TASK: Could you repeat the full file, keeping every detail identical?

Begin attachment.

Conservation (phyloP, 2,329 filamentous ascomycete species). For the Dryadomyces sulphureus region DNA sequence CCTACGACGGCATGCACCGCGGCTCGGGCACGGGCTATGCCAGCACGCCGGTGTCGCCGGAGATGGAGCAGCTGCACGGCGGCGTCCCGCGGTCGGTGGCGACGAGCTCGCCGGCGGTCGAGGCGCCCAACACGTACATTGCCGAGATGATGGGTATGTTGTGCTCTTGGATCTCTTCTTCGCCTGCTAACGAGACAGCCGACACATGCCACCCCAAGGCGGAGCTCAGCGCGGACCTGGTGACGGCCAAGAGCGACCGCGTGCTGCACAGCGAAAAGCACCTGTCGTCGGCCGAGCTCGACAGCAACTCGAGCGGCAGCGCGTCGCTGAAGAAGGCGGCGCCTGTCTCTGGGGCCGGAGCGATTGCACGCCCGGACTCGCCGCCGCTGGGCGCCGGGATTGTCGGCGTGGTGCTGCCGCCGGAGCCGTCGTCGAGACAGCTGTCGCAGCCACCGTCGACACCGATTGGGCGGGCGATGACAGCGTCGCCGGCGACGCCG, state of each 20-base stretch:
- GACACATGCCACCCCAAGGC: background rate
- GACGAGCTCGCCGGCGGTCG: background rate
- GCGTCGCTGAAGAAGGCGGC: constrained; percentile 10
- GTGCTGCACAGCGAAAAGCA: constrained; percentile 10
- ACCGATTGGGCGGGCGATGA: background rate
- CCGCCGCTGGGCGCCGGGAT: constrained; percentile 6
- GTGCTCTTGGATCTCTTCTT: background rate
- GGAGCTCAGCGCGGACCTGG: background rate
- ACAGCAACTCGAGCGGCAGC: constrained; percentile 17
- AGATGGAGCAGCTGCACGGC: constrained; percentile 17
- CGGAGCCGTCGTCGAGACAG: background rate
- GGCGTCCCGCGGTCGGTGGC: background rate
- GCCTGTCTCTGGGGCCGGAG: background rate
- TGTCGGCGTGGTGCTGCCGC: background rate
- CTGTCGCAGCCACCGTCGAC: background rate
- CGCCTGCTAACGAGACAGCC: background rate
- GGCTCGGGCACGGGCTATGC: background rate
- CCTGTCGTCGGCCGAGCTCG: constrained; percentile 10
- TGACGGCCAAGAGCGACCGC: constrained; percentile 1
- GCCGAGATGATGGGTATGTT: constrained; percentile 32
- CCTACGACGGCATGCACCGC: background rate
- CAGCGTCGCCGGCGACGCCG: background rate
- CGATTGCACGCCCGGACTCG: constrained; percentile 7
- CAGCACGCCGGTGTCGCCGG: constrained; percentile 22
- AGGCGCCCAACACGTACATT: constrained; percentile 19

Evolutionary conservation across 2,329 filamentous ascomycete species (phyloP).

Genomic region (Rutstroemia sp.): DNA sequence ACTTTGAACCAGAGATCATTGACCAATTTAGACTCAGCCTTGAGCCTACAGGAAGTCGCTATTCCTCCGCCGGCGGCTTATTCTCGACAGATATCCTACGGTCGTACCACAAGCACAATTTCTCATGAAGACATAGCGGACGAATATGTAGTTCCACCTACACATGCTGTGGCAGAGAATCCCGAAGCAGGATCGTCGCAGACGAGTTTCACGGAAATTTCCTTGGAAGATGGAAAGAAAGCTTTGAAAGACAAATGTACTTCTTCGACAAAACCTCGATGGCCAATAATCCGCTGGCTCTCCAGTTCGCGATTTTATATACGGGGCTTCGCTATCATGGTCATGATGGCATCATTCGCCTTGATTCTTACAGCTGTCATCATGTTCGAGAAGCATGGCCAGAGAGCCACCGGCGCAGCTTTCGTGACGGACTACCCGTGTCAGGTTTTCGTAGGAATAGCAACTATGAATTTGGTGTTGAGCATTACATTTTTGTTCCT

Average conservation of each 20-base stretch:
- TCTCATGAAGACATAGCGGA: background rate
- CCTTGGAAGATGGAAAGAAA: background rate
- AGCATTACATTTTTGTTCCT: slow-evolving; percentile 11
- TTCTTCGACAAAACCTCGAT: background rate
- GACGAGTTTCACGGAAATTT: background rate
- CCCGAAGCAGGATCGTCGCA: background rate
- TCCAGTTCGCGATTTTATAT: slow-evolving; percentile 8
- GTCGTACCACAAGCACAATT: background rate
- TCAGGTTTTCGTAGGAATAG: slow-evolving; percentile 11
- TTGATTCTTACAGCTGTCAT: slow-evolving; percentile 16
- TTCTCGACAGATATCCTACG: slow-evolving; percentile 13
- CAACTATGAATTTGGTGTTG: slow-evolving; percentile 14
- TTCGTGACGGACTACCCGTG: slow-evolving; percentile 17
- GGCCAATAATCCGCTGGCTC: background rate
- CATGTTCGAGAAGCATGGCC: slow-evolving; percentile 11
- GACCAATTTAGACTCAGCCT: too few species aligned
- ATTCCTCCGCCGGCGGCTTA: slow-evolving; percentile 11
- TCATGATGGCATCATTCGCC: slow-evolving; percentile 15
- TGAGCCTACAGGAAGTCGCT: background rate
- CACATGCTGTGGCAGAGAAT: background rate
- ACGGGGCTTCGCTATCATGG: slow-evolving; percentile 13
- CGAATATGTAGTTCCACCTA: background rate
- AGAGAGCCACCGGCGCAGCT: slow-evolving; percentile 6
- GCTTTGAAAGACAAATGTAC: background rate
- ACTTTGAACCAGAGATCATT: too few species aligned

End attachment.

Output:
Conservation (phyloP, 2,329 filamentous ascomycete species). For the Dryadomyces sulphureus region DNA sequence CCTACGACGGCATGCACCGCGGCTCGGGCACGGGCTATGCCAGCACGCCGGTGTCGCCGGAGATGGAGCAGCTGCACGGCGGCGTCCCGCGGTCGGTGGCGACGAGCTCGCCGGCGGTCGAGGCGCCCAACACGTACATTGCCGAGATGATGGGTATGTTGTGCTCTTGGATCTCTTCTTCGCCTGCTAACGAGACAGCCGACACATGCCACCCCAAGGCGGAGCTCAGCGCGGACCTGGTGACGGCCAAGAGCGACCGCGTGCTGCACAGCGAAAAGCACCTGTCGTCGGCCGAGCTCGACAGCAACTCGAGCGGCAGCGCGTCGCTGAAGAAGGCGGCGCCTGTCTCTGGGGCCGGAGCGATTGCACGCCCGGACTCGCCGCCGCTGGGCGCCGGGATTGTCGGCGTGGTGCTGCCGCCGGAGCCGTCGTCGAGACAGCTGTCGCAGCCACCGTCGACACCGATTGGGCGGGCGATGACAGCGTCGCCGGCGACGCCG, state of each 20-base stretch:
- GACACATGCCACCCCAAGGC: background rate
- GACGAGCTCGCCGGCGGTCG: background rate
- GCGTCGCTGAAGAAGGCGGC: constrained; percentile 10
- GTGCTGCACAGCGAAAAGCA: constrained; percentile 10
- ACCGATTGGGCGGGCGATGA: background rate
- CCGCCGCTGGGCGCCGGGAT: constrained; percentile 6
- GTGCTCTTGGATCTCTTCTT: background rate
- GGAGCTCAGCGCGGACCTGG: background rate
- ACAGCAACTCGAGCGGCAGC: constrained; percentile 17
- AGATGGAGCAGCTGCACGGC: constrained; percentile 17
- CGGAGCCGTCGTCGAGACAG: background rate
- GGCGTCCCGCGGTCGGTGGC: background rate
- GCCTGTCTCTGGGGCCGGAG: background rate
- TGTCGGCGTGGTGCTGCCGC: background rate
- CTGTCGCAGCCACCGTCGAC: background rate
- CGCCTGCTAACGAGACAGCC: background rate
- GGCTCGGGCACGGGCTATGC: background rate
- CCTGTCGTCGGCCGAGCTCG: constrained; percentile 10
- TGACGGCCAAGAGCGACCGC: constrained; percentile 1
- GCCGAGATGATGGGTATGTT: constrained; percentile 32
- CCTACGACGGCATGCACCGC: background rate
- CAGCGTCGCCGGCGACGCCG: background rate
- CGATTGCACGCCCGGACTCG: constrained; percentile 7
- CAGCACGCCGGTGTCGCCGG: constrained; percentile 22
- AGGCGCCCAACACGTACATT: constrained; percentile 19

Evolutionary conservation across 2,329 filamentous ascomycete species (phyloP).

Genomic region (Rutstroemia sp.): DNA sequence ACTTTGAACCAGAGATCATTGACCAATTTAGACTCAGCCTTGAGCCTACAGGAAGTCGCTATTCCTCCGCCGGCGGCTTATTCTCGACAGATATCCTACGGTCGTACCACAAGCACAATTTCTCATGAAGACATAGCGGACGAATATGTAGTTCCACCTACACATGCTGTGGCAGAGAATCCCGAAGCAGGATCGTCGCAGACGAGTTTCACGGAAATTTCCTTGGAAGATGGAAAGAAAGCTTTGAAAGACAAATGTACTTCTTCGACAAAACCTCGATGGCCAATAATCCGCTGGCTCTCCAGTTCGCGATTTTATATACGGGGCTTCGCTATCATGGTCATGATGGCATCATTCGCCTTGATTCTTACAGCTGTCATCATGTTCGAGAAGCATGGCCAGAGAGCCACCGGCGCAGCTTTCGTGACGGACTACCCGTGTCAGGTTTTCGTAGGAATAGCAACTATGAATTTGGTGTTGAGCATTACATTTTTGTTCCT

Average conservation of each 20-base stretch:
- TCTCATGAAGACATAGCGGA: background rate
- CCTTGGAAGATGGAAAGAAA: background rate
- AGCATTACATTTTTGTTCCT: slow-evolving; percentile 11
- TTCTTCGACAAAACCTCGAT: background rate
- GACGAGTTTCACGGAAATTT: background rate
- CCCGAAGCAGGATCGTCGCA: background rate
- TCCAGTTCGCGATTTTATAT: slow-evolving; percentile 8
- GTCGTACCACAAGCACAATT: background rate
- TCAGGTTTTCGTAGGAATAG: slow-evolving; percentile 11
- TTGATTCTTACAGCTGTCAT: slow-evolving; percentile 16
- TTCTCGACAGATATCCTACG: slow-evolving; percentile 13
- CAACTATGAATTTGGTGTTG: slow-evolving; percentile 14
- TTCGTGACGGACTACCCGTG: slow-evolving; percentile 17
- GGCCAATAATCCGCTGGCTC: background rate
- CATGTTCGAGAAGCATGGCC: slow-evolving; percentile 11
- GACCAATTTAGACTCAGCCT: too few species aligned
- ATTCCTCCGCCGGCGGCTTA: slow-evolving; percentile 11
- TCATGATGGCATCATTCGCC: slow-evolving; percentile 15
- TGAGCCTACAGGAAGTCGCT: background rate
- CACATGCTGTGGCAGAGAAT: background rate
- ACGGGGCTTCGCTATCATGG: slow-evolving; percentile 13
- CGAATATGTAGTTCCACCTA: background rate
- AGAGAGCCACCGGCGCAGCT: slow-evolving; percentile 6
- GCTTTGAAAGACAAATGTAC: background rate
- ACTTTGAACCAGAGATCATT: too few species aligned